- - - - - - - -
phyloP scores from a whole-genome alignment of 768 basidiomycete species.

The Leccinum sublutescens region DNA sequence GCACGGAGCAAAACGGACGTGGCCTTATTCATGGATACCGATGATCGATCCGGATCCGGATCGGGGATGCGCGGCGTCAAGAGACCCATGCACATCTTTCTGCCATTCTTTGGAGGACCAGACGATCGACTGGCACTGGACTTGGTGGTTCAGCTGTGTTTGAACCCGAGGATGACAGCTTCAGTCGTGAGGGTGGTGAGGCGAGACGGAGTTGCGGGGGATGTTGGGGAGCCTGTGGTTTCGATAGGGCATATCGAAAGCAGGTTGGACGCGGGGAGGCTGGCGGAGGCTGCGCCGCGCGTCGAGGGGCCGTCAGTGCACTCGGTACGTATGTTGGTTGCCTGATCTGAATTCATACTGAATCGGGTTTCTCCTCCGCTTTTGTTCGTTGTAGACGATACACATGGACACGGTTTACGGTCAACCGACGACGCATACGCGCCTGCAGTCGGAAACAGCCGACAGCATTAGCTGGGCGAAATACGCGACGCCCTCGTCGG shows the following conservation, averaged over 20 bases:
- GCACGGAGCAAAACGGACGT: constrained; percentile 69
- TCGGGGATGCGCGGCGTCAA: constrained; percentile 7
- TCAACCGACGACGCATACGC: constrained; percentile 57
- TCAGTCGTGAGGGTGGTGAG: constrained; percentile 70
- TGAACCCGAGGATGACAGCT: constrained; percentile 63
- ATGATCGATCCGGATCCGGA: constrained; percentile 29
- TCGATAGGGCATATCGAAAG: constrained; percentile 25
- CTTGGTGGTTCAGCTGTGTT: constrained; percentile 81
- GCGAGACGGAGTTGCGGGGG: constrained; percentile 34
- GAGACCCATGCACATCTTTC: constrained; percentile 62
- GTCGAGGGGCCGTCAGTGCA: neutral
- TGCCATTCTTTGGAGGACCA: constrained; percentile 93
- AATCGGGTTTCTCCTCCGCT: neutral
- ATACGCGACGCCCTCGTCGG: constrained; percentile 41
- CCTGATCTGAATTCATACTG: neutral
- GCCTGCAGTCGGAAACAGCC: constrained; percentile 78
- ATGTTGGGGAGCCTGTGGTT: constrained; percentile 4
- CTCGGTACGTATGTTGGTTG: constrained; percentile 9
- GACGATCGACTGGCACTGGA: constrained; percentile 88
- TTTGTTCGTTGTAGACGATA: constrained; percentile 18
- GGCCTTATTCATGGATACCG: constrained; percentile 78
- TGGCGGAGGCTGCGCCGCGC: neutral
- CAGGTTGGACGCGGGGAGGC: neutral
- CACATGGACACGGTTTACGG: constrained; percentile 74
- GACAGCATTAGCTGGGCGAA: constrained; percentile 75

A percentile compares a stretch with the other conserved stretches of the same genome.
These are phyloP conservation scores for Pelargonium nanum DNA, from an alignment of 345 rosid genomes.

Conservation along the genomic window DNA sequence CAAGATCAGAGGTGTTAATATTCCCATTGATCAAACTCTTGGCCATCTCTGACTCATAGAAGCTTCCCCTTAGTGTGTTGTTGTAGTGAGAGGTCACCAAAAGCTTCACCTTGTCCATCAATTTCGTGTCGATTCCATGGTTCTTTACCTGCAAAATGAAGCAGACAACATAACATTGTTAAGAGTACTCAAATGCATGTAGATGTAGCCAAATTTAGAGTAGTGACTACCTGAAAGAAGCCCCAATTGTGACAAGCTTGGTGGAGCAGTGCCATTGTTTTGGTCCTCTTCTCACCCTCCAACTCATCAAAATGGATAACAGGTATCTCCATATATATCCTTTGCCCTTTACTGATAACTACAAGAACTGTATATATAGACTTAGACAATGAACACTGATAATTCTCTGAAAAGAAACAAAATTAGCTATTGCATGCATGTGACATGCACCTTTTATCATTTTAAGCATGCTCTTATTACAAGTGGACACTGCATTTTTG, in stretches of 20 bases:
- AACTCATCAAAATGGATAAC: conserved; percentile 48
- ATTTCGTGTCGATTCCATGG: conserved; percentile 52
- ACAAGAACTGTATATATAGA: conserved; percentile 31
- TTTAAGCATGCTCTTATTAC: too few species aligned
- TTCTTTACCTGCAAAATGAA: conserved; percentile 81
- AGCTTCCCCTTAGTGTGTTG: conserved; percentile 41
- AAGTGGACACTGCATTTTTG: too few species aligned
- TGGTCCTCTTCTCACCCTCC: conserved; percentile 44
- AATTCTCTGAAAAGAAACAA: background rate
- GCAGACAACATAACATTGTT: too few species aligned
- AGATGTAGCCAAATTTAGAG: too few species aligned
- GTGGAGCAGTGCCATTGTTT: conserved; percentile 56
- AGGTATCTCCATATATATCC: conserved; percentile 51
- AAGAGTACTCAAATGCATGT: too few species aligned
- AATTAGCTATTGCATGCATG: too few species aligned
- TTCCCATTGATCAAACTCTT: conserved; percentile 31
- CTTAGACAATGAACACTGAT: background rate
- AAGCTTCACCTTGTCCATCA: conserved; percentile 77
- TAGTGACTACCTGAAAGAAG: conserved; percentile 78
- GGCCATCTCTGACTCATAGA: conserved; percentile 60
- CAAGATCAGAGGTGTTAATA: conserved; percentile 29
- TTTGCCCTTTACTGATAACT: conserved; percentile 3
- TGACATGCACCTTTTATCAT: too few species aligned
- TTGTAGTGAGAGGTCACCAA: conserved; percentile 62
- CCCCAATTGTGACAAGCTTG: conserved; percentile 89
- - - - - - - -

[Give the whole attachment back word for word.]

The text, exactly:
phyloP scores from a whole-genome alignment of 768 basidiomycete species.

The Leccinum sublutescens region DNA sequence GCACGGAGCAAAACGGACGTGGCCTTATTCATGGATACCGATGATCGATCCGGATCCGGATCGGGGATGCGCGGCGTCAAGAGACCCATGCACATCTTTCTGCCATTCTTTGGAGGACCAGACGATCGACTGGCACTGGACTTGGTGGTTCAGCTGTGTTTGAACCCGAGGATGACAGCTTCAGTCGTGAGGGTGGTGAGGCGAGACGGAGTTGCGGGGGATGTTGGGGAGCCTGTGGTTTCGATAGGGCATATCGAAAGCAGGTTGGACGCGGGGAGGCTGGCGGAGGCTGCGCCGCGCGTCGAGGGGCCGTCAGTGCACTCGGTACGTATGTTGGTTGCCTGATCTGAATTCATACTGAATCGGGTTTCTCCTCCGCTTTTGTTCGTTGTAGACGATACACATGGACACGGTTTACGGTCAACCGACGACGCATACGCGCCTGCAGTCGGAAACAGCCGACAGCATTAGCTGGGCGAAATACGCGACGCCCTCGTCGG shows the following conservation, averaged over 20 bases:
- GCACGGAGCAAAACGGACGT: constrained; percentile 69
- TCGGGGATGCGCGGCGTCAA: constrained; percentile 7
- TCAACCGACGACGCATACGC: constrained; percentile 57
- TCAGTCGTGAGGGTGGTGAG: constrained; percentile 70
- TGAACCCGAGGATGACAGCT: constrained; percentile 63
- ATGATCGATCCGGATCCGGA: constrained; percentile 29
- TCGATAGGGCATATCGAAAG: constrained; percentile 25
- CTTGGTGGTTCAGCTGTGTT: constrained; percentile 81
- GCGAGACGGAGTTGCGGGGG: constrained; percentile 34
- GAGACCCATGCACATCTTTC: constrained; percentile 62
- GTCGAGGGGCCGTCAGTGCA: neutral
- TGCCATTCTTTGGAGGACCA: constrained; percentile 93
- AATCGGGTTTCTCCTCCGCT: neutral
- ATACGCGACGCCCTCGTCGG: constrained; percentile 41
- CCTGATCTGAATTCATACTG: neutral
- GCCTGCAGTCGGAAACAGCC: constrained; percentile 78
- ATGTTGGGGAGCCTGTGGTT: constrained; percentile 4
- CTCGGTACGTATGTTGGTTG: constrained; percentile 9
- GACGATCGACTGGCACTGGA: constrained; percentile 88
- TTTGTTCGTTGTAGACGATA: constrained; percentile 18
- GGCCTTATTCATGGATACCG: constrained; percentile 78
- TGGCGGAGGCTGCGCCGCGC: neutral
- CAGGTTGGACGCGGGGAGGC: neutral
- CACATGGACACGGTTTACGG: constrained; percentile 74
- GACAGCATTAGCTGGGCGAA: constrained; percentile 75

A percentile compares a stretch with the other conserved stretches of the same genome.
These are phyloP conservation scores for Pelargonium nanum DNA, from an alignment of 345 rosid genomes.

Conservation along the genomic window DNA sequence CAAGATCAGAGGTGTTAATATTCCCATTGATCAAACTCTTGGCCATCTCTGACTCATAGAAGCTTCCCCTTAGTGTGTTGTTGTAGTGAGAGGTCACCAAAAGCTTCACCTTGTCCATCAATTTCGTGTCGATTCCATGGTTCTTTACCTGCAAAATGAAGCAGACAACATAACATTGTTAAGAGTACTCAAATGCATGTAGATGTAGCCAAATTTAGAGTAGTGACTACCTGAAAGAAGCCCCAATTGTGACAAGCTTGGTGGAGCAGTGCCATTGTTTTGGTCCTCTTCTCACCCTCCAACTCATCAAAATGGATAACAGGTATCTCCATATATATCCTTTGCCCTTTACTGATAACTACAAGAACTGTATATATAGACTTAGACAATGAACACTGATAATTCTCTGAAAAGAAACAAAATTAGCTATTGCATGCATGTGACATGCACCTTTTATCATTTTAAGCATGCTCTTATTACAAGTGGACACTGCATTTTTG, in stretches of 20 bases:
- AACTCATCAAAATGGATAAC: conserved; percentile 48
- ATTTCGTGTCGATTCCATGG: conserved; percentile 52
- ACAAGAACTGTATATATAGA: conserved; percentile 31
- TTTAAGCATGCTCTTATTAC: too few species aligned
- TTCTTTACCTGCAAAATGAA: conserved; percentile 81
- AGCTTCCCCTTAGTGTGTTG: conserved; percentile 41
- AAGTGGACACTGCATTTTTG: too few species aligned
- TGGTCCTCTTCTCACCCTCC: conserved; percentile 44
- AATTCTCTGAAAAGAAACAA: background rate
- GCAGACAACATAACATTGTT: too few species aligned
- AGATGTAGCCAAATTTAGAG: too few species aligned
- GTGGAGCAGTGCCATTGTTT: conserved; percentile 56
- AGGTATCTCCATATATATCC: conserved; percentile 51
- AAGAGTACTCAAATGCATGT: too few species aligned
- AATTAGCTATTGCATGCATG: too few species aligned
- TTCCCATTGATCAAACTCTT: conserved; percentile 31
- CTTAGACAATGAACACTGAT: background rate
- AAGCTTCACCTTGTCCATCA: conserved; percentile 77
- TAGTGACTACCTGAAAGAAG: conserved; percentile 78
- GGCCATCTCTGACTCATAGA: conserved; percentile 60
- CAAGATCAGAGGTGTTAATA: conserved; percentile 29
- TTTGCCCTTTACTGATAACT: conserved; percentile 3
- TGACATGCACCTTTTATCAT: too few species aligned
- TTGTAGTGAGAGGTCACCAA: conserved; percentile 62
- CCCCAATTGTGACAAGCTTG: conserved; percentile 89